PHED 351
SKILL ACQUISITION AND ANALYSIS II: EDUCATIONAL GYMNASTICS AND DANCE
PART II: EDUCATIONAL GYMNASTICS
SPRING 2004

GENERAL INFORMATION

Instructor: J. Charles Blauvelt
Office: 108 Lancer Hall
Office telephone: (804) 395-2544
Home telephone: (804) 392-9484
Email: cblauvel@longwood.lwc.edu
Office hours: MWF 9:00-9:50 AM; TR 2:00-3:00 pm
Course hours: MWF 1:00 – 2:50
Room: Lancer Gymnasium

COURSE DESCRIPTION
The purpose of this course is to provide learning experiences that will lead to the development of basic skills in educational gymnastics and dance. The course will focus on how to plan, develop and implement gymnastic movements, routines, dance steps and sequences. (3 credits)

Note: The course will be split into two distinct halves. The first half will deal exclusively with dance. That part of the course will be taught by a different instructor and the grade earned in the dance section will count for one half of the total course grade. This syllabus is only for that part of the course dealing with educational gymnastics. It will cover the second half of the semester.

TEXT

Graham, G.; Holt/Hale, S. & Parker, M. (2001). Children moving: A reflective approach to teaching physical
      education. (5th ed.) Mountain View, CA: Mayfield.

Holt/Hale, S. (2001).  On the move: Lesson plans to accompany Children Moving.  Mountain View, CA: Mayfield

COURSE OBJECTIVES

At the completion of the course students will be able to:

1.  Perform selected basic locomotor skills using mature form.
2.  Demonstrate awareness of selected concepts of space, effort, and relationships relationships   traveling by using the mature form of  selected basic locomotor skills.
3.  Perform selected basic manipulative motor skills using mature form.
4.  Demonstrate awareness of selected concepts of space, effort, and relationships while using the mature form to perform  selected basic manipulative skills.
5.  Perform selected basic non-manipulative skills using mature form.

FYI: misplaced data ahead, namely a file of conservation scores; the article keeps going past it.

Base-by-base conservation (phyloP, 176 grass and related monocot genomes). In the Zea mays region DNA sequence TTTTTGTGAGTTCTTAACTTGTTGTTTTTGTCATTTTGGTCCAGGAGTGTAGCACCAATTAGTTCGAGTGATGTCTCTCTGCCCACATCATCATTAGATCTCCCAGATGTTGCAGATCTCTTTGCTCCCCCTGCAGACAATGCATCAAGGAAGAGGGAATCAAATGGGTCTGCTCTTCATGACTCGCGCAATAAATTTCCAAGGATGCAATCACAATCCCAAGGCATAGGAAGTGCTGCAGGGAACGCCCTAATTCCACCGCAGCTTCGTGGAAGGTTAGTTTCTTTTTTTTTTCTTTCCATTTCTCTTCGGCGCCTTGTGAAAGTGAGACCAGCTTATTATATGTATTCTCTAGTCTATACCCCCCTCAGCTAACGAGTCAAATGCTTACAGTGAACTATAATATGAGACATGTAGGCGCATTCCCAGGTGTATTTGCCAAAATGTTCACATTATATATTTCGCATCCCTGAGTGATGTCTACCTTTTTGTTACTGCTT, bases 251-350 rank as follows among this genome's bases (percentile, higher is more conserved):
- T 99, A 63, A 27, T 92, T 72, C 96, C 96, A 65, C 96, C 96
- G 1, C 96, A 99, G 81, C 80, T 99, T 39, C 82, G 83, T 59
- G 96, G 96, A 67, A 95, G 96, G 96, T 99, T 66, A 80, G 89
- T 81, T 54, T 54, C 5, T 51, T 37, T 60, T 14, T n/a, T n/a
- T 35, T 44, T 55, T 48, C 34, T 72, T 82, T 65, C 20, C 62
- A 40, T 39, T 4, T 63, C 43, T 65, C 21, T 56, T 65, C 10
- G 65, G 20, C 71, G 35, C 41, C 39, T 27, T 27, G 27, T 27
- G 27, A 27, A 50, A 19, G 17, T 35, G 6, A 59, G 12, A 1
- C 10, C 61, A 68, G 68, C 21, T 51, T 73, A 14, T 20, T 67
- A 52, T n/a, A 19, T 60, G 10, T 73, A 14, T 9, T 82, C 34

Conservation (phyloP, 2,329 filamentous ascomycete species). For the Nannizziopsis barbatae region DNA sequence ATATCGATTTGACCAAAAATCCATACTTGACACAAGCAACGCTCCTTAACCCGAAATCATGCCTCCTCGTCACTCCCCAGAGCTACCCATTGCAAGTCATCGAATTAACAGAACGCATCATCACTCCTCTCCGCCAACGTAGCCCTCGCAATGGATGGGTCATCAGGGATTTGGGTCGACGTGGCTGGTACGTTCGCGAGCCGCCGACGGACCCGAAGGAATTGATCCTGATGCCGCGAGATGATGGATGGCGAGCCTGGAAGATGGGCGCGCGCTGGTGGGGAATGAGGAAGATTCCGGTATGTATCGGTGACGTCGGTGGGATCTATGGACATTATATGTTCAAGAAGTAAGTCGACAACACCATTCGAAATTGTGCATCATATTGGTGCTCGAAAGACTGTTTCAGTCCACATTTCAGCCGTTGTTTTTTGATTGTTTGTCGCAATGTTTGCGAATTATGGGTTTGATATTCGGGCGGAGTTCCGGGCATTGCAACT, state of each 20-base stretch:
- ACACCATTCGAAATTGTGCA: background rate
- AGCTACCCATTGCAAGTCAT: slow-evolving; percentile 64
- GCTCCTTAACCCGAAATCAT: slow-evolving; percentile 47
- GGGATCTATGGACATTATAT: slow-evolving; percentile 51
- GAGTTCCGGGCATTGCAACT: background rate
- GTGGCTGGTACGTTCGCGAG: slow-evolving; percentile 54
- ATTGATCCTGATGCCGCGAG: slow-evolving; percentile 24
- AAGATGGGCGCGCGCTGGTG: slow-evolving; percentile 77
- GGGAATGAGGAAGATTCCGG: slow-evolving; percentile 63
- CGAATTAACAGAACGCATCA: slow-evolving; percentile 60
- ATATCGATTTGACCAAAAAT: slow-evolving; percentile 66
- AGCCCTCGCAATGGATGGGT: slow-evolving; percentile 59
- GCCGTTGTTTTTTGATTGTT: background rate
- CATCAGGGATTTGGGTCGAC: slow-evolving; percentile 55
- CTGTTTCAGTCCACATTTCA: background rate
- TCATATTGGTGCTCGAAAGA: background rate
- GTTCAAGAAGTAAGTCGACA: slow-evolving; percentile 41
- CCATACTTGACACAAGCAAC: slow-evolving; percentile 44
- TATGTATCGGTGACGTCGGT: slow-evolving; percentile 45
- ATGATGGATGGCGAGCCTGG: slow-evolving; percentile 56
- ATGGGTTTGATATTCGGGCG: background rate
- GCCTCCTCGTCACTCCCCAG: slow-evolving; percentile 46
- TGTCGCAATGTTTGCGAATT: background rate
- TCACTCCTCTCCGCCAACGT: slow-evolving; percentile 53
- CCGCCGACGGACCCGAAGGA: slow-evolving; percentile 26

6.  Demonstrate awareness of selected concepts of space, effort, and relationships while using the mature form to perform selected basic non-manipulative skills.
7.  Design and perform movement patterns which demonstrate awareness of selected movement concepts and which  combine two or more basic motor skills.
8.  Design and perform gymnastics sequences that combine travelling, rolling, balancing, and weight transfer into smooth,  flowing sequences with intentional changes in direction, speed, and flow.
9.  Select, teach, and perform organized games which contribute to the achievement of the previous stated objectives.
10.Design and select activities which contribute to the achievement of skill in performing basic motor skills.
11.Design and implement lesson plans which contribute to the achievement of skill in performing basic motor skills.

CONTENT

I.     Introduction
       A.  Policy and procedures
       B.  Relationship to PHED 381
II.    Establishing an Environment for Learning
       A.  Gymnasium rules and routines
       B.   Behavioral expectations
III.   Space Awareness
IV .  Effort
V.    Relationships
VI.  Traveling
       1.  walking
       2.  running
       3.  hopping
       4.  leaping
        5.  sliding
        6.  galloping
        7.  skipping
VII.  Chasing, Fleeing, and Dodging
VIII.  Jumping and Landing
IX.    Balancing
X.     Transferring Weight and Rolling
XI.    Kicking and punting
XII.   Throwing and catching
XIII.  Volleying and dribbling